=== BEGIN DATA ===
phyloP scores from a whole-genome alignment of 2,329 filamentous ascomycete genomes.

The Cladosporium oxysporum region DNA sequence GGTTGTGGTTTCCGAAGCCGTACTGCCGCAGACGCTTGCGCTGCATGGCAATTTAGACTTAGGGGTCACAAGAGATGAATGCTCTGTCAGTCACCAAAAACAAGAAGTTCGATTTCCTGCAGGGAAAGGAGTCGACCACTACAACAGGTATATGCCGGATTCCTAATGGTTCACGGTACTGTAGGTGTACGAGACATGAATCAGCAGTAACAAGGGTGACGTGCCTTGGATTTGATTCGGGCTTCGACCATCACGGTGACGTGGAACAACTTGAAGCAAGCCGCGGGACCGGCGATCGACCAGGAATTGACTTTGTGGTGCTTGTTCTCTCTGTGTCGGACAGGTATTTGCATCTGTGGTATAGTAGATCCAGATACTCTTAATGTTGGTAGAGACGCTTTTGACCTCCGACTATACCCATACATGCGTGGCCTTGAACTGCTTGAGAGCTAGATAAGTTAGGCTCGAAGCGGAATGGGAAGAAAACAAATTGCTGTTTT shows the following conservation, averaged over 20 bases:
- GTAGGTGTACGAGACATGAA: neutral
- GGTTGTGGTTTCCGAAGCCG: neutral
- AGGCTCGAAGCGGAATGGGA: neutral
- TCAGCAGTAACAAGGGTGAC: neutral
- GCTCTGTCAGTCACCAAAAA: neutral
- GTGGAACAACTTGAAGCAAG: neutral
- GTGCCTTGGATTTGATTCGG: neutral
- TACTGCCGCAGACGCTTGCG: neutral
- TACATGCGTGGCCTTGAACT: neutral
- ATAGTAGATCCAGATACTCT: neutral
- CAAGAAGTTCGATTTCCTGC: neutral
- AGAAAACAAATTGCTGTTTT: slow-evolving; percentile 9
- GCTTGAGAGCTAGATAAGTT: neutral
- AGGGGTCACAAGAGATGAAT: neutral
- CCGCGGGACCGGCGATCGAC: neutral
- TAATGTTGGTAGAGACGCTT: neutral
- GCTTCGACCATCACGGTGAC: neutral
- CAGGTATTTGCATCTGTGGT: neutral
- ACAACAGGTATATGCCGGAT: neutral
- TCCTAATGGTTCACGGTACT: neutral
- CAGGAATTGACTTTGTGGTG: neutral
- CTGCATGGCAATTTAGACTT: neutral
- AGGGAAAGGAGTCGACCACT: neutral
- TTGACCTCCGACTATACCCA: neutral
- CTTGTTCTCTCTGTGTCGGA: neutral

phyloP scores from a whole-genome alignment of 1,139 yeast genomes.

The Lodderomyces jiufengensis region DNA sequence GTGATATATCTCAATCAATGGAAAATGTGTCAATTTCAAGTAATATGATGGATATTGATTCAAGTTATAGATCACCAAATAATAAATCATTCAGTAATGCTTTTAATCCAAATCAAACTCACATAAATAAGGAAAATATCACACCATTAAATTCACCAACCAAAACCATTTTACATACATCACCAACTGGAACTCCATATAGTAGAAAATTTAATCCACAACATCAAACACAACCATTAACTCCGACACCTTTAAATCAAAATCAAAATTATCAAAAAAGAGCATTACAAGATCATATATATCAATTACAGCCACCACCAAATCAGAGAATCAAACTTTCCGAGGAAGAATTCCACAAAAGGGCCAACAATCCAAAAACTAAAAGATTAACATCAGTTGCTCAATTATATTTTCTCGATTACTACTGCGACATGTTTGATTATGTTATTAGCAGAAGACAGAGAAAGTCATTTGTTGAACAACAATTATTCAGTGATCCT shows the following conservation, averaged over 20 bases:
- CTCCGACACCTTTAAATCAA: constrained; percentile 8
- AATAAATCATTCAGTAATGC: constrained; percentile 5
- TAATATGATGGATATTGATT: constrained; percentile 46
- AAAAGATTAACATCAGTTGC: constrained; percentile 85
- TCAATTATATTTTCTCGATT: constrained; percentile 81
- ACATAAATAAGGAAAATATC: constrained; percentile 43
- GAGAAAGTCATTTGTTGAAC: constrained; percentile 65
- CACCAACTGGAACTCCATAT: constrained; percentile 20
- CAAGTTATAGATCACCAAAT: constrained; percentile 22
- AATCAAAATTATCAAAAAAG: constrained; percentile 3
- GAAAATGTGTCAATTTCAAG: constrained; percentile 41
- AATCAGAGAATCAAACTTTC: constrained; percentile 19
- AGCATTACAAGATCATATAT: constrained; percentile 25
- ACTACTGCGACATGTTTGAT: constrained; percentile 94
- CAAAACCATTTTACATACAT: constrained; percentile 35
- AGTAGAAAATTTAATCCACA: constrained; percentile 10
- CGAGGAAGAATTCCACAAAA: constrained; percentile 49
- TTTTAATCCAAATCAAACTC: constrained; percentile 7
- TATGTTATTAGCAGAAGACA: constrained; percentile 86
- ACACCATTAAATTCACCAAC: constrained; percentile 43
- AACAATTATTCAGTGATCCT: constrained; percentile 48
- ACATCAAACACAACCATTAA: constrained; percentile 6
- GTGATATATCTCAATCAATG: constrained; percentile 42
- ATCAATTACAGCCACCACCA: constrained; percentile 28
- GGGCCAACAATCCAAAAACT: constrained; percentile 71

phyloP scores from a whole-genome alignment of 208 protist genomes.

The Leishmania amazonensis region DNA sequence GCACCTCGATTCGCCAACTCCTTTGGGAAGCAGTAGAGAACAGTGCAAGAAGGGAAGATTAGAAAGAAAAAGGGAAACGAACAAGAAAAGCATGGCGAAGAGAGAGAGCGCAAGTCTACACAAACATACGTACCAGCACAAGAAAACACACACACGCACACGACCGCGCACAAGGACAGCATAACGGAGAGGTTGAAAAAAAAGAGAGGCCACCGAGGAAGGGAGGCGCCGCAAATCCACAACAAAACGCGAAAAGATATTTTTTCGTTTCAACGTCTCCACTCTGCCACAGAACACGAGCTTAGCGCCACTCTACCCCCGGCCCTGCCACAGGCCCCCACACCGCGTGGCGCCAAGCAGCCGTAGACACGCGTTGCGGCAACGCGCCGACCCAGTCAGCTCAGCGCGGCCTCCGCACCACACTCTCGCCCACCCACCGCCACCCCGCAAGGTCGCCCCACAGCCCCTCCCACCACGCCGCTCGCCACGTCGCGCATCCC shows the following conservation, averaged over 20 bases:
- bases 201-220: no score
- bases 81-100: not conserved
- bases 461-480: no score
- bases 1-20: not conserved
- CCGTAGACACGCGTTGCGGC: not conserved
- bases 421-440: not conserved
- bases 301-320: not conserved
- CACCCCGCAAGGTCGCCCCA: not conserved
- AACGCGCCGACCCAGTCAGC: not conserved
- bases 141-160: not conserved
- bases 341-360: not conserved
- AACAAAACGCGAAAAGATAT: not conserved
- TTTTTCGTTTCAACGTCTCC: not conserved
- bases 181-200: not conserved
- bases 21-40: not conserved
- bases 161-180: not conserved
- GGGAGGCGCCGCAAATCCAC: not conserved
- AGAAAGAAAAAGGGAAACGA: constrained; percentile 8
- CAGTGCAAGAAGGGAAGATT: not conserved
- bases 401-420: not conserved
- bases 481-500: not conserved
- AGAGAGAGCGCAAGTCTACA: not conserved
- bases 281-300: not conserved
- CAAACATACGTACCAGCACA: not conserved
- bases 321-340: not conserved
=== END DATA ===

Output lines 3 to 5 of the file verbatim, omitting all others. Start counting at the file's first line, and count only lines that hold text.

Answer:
- GTAGGTGTACGAGACATGAA: neutral
- GGTTGTGGTTTCCGAAGCCG: neutral
- AGGCTCGAAGCGGAATGGGA: neutral